Physics major has eyes set on healthcare

Katherine Banowetz stands out as the only woman in her senior year physics class.

Nationwide the representation of women in physics remains low, and according to the American Physical Society (APS) women accounted for only 20% of bachelor’s degrees in physics in 2015. At OSU, there are only a handful of women physics majors.

Katie is unfazed by her distinctive status in the field and plans to power ahead as a physicist after graduation. She will begin a Ph.D. in medical physics at the University of Wisconsin-Madison where she will focus her research on creating better MRI scans to detect and diagnose cystic fibrosis. Katie hopes to work as a radiation physicist in a clinical setting after completing her doctoral studies.

She attributes some of her confidence and passion for the subject to the presence of women professors in the OSU Physics Department.

“I always felt very supported because there were role models. We have a really high percentage of women physics professors compared to other schools,” said Katie. “The first professor who taught me in the Paradigms in Physics curriculum was a woman.”

Katie was introduced to science and math early as a child by her parents and fell in love with them. Her father, a USDA biology researcher, would often take young Katie to his lab where she would gaze at the equipment and observe lab procedures and experiments.

A native of Corvallis, Katie took some time to find her way to OSU Physics. First she attended Macalester College in Minnesota for a year and then transferred to OSU because she thought she would get “a better science education at a research university.”

“At Macalester, my advisor said, ‘You are taking all math and science classes, but you are at a liberal arts school. That’s weird.’ And I replied, ‘That’s what I want to do.’”

Katie kept searching for the right academic fit after she arrived at OSU. Interested in the role of physics in healthcare, she spent one term studying radiation health physics in the Department of Nuclear Engineering.

However, Katie quickly tired of her classes on nuclear reactors and decided a broader education in physics was in her best interest.

“I missed the modern physics classes and the problem solving I had at Macalester,” said Katie. To learn more about human biology and healthcare, Katie did coursework in anatomy and physiology at OSU.

It turns out Katie was right about the clear advantages of studying science at OSU. She had a fantastic summer research experience last year working on the world famous Laser Interferometer Gravitational-Wave Observatory (LIGO) project in Hanford, Washington.

OSU Physics majors have access to a variety of exciting Research Experiences for Undergraduates (REUs) that provide them meaningful exposure to an area of interest and can jump start their careers as researchers. Banowetz described her research experience at LIGO as profoundly transformative one that strengthened her identity as a young scientist.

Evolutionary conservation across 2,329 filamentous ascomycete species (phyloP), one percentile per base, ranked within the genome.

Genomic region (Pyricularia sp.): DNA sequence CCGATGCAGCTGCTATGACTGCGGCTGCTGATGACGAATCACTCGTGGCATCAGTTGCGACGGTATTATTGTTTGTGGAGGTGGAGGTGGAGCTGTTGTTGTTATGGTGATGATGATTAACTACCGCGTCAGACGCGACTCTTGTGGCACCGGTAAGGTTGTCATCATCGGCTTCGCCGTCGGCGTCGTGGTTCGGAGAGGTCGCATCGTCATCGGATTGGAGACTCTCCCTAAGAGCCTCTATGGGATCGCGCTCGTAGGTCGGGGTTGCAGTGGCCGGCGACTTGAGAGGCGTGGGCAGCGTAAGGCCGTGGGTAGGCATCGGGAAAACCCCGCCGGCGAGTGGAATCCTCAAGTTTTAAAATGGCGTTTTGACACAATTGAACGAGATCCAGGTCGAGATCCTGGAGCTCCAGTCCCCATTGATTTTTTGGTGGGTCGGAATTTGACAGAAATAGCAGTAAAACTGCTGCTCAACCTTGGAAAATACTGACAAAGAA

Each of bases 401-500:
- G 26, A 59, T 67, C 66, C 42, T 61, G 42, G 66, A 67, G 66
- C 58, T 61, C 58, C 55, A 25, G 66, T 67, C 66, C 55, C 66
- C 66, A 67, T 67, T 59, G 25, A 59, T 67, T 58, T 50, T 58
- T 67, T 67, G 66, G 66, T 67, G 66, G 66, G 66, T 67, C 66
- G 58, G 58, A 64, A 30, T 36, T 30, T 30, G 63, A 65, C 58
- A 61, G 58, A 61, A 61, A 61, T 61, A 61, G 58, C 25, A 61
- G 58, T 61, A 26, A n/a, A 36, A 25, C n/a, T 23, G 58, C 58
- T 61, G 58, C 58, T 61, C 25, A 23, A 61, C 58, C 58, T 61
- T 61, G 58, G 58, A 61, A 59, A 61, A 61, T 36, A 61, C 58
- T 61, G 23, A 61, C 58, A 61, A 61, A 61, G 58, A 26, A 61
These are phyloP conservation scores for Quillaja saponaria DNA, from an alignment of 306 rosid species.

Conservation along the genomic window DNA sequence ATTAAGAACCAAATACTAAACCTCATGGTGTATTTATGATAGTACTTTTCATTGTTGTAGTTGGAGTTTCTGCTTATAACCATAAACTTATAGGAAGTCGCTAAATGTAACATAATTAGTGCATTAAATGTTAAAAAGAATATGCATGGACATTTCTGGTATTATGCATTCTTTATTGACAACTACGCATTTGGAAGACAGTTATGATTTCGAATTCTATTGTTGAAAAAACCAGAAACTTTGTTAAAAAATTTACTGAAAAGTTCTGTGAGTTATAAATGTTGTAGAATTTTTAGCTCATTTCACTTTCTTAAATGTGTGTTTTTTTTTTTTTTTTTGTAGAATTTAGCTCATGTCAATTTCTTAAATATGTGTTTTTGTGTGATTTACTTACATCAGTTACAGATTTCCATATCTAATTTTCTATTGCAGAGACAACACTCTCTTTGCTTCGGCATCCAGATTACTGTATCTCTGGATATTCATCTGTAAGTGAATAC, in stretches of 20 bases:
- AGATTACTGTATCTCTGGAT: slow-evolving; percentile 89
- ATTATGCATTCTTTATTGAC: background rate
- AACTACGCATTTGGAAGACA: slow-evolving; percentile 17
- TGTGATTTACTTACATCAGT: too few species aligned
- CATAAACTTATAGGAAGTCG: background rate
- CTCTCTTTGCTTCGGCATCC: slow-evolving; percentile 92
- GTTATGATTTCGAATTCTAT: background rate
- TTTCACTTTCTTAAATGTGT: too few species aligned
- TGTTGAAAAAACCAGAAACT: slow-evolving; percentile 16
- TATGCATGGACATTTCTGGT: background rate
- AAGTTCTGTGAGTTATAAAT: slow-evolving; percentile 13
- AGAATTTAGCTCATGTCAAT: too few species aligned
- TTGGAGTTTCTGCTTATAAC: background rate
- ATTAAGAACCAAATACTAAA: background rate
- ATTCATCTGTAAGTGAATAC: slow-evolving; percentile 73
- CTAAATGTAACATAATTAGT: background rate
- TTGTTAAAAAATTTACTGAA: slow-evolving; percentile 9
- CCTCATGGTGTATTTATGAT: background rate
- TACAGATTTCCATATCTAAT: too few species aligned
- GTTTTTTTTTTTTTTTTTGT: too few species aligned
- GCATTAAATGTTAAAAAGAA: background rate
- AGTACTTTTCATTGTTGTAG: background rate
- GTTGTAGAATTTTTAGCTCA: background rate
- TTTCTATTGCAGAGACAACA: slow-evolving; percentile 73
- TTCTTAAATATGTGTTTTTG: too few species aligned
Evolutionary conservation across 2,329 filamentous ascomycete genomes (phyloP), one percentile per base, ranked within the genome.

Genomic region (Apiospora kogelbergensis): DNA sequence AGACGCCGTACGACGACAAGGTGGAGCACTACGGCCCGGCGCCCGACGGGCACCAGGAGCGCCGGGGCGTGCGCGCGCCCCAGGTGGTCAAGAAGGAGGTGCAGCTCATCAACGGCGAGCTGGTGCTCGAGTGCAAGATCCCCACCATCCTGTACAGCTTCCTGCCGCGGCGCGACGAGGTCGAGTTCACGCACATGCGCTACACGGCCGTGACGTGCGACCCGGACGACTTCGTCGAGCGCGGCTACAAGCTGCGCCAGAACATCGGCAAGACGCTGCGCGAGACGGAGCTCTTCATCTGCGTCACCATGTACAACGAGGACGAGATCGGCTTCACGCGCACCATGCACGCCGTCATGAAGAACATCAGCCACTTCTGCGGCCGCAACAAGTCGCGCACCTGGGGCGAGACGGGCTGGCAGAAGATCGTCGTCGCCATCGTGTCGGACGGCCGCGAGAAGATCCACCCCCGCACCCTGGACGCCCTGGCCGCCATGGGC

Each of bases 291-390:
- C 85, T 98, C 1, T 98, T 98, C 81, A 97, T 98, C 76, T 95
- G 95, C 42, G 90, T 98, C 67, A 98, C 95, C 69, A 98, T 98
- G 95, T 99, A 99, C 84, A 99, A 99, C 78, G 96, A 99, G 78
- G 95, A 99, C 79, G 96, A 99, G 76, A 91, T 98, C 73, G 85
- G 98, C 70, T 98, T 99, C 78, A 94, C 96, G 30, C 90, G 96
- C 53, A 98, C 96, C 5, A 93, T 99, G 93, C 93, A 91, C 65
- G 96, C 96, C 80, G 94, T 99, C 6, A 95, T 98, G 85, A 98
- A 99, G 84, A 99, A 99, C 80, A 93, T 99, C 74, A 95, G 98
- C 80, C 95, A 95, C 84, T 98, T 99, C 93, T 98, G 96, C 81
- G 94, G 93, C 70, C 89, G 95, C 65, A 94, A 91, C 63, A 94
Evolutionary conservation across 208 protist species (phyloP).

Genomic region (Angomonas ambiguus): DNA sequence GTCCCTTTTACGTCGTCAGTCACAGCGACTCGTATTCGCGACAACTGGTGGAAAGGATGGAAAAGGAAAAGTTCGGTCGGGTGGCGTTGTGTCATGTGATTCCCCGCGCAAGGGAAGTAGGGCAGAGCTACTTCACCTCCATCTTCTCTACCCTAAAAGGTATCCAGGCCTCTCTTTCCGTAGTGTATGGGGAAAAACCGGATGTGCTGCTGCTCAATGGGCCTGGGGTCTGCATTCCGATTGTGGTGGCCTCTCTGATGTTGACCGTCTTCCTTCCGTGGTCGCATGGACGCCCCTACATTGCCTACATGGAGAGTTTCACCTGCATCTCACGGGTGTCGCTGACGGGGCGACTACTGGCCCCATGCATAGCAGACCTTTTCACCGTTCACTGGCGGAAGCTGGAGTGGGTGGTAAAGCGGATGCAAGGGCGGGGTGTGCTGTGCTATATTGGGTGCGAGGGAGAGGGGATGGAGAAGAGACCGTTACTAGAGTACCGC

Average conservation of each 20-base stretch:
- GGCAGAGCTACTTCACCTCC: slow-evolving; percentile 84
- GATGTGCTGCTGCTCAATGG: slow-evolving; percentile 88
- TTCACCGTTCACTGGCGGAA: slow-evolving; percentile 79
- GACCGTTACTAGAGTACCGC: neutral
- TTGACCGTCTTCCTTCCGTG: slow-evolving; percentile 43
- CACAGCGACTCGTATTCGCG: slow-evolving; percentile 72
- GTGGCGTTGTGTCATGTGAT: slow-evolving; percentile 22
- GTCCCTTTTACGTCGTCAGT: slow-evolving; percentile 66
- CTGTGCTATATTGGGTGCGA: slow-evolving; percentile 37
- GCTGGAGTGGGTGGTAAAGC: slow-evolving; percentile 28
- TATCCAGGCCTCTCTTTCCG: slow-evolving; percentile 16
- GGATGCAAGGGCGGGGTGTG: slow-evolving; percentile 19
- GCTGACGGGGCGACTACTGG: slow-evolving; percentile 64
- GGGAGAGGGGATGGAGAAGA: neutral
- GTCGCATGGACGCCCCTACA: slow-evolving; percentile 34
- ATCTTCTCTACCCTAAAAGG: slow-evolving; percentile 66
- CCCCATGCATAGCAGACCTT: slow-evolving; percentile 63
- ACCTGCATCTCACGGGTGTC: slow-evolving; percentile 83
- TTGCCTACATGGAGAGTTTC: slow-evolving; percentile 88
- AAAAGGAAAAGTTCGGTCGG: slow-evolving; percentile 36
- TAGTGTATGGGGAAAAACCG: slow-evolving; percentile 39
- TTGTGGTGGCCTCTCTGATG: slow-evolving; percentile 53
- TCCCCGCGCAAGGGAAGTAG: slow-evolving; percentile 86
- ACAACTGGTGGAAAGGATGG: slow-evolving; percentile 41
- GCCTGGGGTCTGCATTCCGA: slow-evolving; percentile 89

“LIGO is such a big collaboration, and I was on a site with hundreds of scientists from all over the world. I really enjoyed it because the program let me interact with other women in physics. It was really eye-opening to see what you can do with physics and how a large-scale research operation works.”

As a research intern, Banowetz studied the effects of external environmental signals on the interferometer and wrote a computer program to calculate these effects. She is currently writing her senior physics thesis on her LIGO research.

Her most rewarding experiences within the Physics Department have come from her coursework in the rigorous and highly regarded Paradigms in Physics undergraduate curriculum. Katie enjoyed the intensive physics classes and the collaborative group problem solving. She believes they have given her the skills to succeed in her profession.

Outside the classroom, Katie found ample opportunities to pursue her deep interest in public service and helping people. She cherishes her experience as a member of Delta Delta Delta, the amazing relationships with her sorority sisters and the opportunity to raise money for cancer research at St. Jude Children’s Hospital.

“Just being able to give back that way has made my life a lot better,” said Katie.

She offers the following advice to future science majors:

“Try to do as much research as you can. Look for summer research. It makes you more interested in what’s going on in your classes, you feel connected to what you have done. It gives you more experience in the field than other people and that will come in handy.”

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